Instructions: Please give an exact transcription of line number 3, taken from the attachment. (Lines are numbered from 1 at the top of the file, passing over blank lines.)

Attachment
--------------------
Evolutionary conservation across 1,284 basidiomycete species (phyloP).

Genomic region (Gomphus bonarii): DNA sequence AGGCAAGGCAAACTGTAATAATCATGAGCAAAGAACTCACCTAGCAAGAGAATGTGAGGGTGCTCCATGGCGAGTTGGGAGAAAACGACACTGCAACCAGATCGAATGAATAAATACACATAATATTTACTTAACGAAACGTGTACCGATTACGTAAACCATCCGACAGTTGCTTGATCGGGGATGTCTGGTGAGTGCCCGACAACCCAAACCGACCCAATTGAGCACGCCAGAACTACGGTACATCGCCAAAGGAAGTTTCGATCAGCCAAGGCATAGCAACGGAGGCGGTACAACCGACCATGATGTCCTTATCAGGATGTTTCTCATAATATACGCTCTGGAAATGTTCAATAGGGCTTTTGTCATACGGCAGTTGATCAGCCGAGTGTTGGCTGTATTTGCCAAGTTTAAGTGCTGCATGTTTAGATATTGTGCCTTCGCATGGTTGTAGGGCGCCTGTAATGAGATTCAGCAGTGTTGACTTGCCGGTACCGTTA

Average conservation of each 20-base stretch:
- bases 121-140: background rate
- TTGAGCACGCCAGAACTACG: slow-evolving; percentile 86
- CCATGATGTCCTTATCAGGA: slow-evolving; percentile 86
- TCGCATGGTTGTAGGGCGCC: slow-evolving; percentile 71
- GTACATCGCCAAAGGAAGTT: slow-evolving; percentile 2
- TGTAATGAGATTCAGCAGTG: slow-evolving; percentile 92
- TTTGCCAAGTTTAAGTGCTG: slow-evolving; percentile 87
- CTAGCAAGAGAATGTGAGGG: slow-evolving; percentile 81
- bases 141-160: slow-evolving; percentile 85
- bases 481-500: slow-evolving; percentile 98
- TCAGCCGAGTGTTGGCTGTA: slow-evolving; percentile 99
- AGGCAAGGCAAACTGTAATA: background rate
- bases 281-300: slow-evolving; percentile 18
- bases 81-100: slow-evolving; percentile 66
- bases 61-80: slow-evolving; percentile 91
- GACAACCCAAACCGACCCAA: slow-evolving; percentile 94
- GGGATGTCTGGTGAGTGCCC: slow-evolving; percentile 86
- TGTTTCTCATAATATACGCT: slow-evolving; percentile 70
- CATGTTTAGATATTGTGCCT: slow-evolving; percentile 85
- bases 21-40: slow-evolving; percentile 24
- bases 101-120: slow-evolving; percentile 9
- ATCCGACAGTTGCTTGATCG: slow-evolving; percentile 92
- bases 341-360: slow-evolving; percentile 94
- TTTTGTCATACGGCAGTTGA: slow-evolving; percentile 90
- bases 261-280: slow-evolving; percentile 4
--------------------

Average conservation of each 20-base stretch: